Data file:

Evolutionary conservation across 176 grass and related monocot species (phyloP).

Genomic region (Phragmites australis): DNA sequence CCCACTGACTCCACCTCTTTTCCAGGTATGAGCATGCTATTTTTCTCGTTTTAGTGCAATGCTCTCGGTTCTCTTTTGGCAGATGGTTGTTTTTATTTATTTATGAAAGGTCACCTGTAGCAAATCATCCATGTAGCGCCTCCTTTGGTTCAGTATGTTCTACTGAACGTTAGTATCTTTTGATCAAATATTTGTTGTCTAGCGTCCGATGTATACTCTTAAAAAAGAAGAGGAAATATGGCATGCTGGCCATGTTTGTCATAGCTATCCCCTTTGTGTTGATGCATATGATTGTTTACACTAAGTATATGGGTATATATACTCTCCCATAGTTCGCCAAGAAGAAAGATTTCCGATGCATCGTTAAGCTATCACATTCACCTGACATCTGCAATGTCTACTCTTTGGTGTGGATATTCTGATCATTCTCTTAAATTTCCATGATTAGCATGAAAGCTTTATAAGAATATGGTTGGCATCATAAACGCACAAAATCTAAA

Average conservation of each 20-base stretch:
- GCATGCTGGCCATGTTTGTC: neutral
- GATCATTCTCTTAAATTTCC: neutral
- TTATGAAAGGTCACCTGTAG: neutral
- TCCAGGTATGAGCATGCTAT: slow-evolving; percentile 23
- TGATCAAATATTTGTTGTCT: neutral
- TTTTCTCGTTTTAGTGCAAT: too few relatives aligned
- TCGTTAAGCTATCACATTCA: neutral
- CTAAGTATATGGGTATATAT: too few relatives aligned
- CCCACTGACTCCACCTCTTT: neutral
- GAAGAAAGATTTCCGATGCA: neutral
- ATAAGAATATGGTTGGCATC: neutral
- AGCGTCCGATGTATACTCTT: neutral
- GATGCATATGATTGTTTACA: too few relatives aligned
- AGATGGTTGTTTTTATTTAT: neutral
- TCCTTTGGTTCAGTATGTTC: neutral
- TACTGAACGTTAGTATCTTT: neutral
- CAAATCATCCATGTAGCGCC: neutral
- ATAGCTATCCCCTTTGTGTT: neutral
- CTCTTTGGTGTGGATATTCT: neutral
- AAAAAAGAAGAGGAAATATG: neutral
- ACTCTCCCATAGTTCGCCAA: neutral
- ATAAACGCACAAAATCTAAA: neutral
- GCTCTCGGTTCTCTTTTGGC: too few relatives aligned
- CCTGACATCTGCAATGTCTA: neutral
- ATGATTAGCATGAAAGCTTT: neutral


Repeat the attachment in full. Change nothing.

Evolutionary conservation across 176 grass and related monocot species (phyloP).

Genomic region (Phragmites australis): DNA sequence CCCACTGACTCCACCTCTTTTCCAGGTATGAGCATGCTATTTTTCTCGTTTTAGTGCAATGCTCTCGGTTCTCTTTTGGCAGATGGTTGTTTTTATTTATTTATGAAAGGTCACCTGTAGCAAATCATCCATGTAGCGCCTCCTTTGGTTCAGTATGTTCTACTGAACGTTAGTATCTTTTGATCAAATATTTGTTGTCTAGCGTCCGATGTATACTCTTAAAAAAGAAGAGGAAATATGGCATGCTGGCCATGTTTGTCATAGCTATCCCCTTTGTGTTGATGCATATGATTGTTTACACTAAGTATATGGGTATATATACTCTCCCATAGTTCGCCAAGAAGAAAGATTTCCGATGCATCGTTAAGCTATCACATTCACCTGACATCTGCAATGTCTACTCTTTGGTGTGGATATTCTGATCATTCTCTTAAATTTCCATGATTAGCATGAAAGCTTTATAAGAATATGGTTGGCATCATAAACGCACAAAATCTAAA

Average conservation of each 20-base stretch:
- GCATGCTGGCCATGTTTGTC: neutral
- GATCATTCTCTTAAATTTCC: neutral
- TTATGAAAGGTCACCTGTAG: neutral
- TCCAGGTATGAGCATGCTAT: slow-evolving; percentile 23
- TGATCAAATATTTGTTGTCT: neutral
- TTTTCTCGTTTTAGTGCAAT: too few relatives aligned
- TCGTTAAGCTATCACATTCA: neutral
- CTAAGTATATGGGTATATAT: too few relatives aligned
- CCCACTGACTCCACCTCTTT: neutral
- GAAGAAAGATTTCCGATGCA: neutral
- ATAAGAATATGGTTGGCATC: neutral
- AGCGTCCGATGTATACTCTT: neutral
- GATGCATATGATTGTTTACA: too few relatives aligned
- AGATGGTTGTTTTTATTTAT: neutral
- TCCTTTGGTTCAGTATGTTC: neutral
- TACTGAACGTTAGTATCTTT: neutral
- CAAATCATCCATGTAGCGCC: neutral
- ATAGCTATCCCCTTTGTGTT: neutral
- CTCTTTGGTGTGGATATTCT: neutral
- AAAAAAGAAGAGGAAATATG: neutral
- ACTCTCCCATAGTTCGCCAA: neutral
- ATAAACGCACAAAATCTAAA: neutral
- GCTCTCGGTTCTCTTTTGGC: too few relatives aligned
- CCTGACATCTGCAATGTCTA: neutral
- ATGATTAGCATGAAAGCTTT: neutral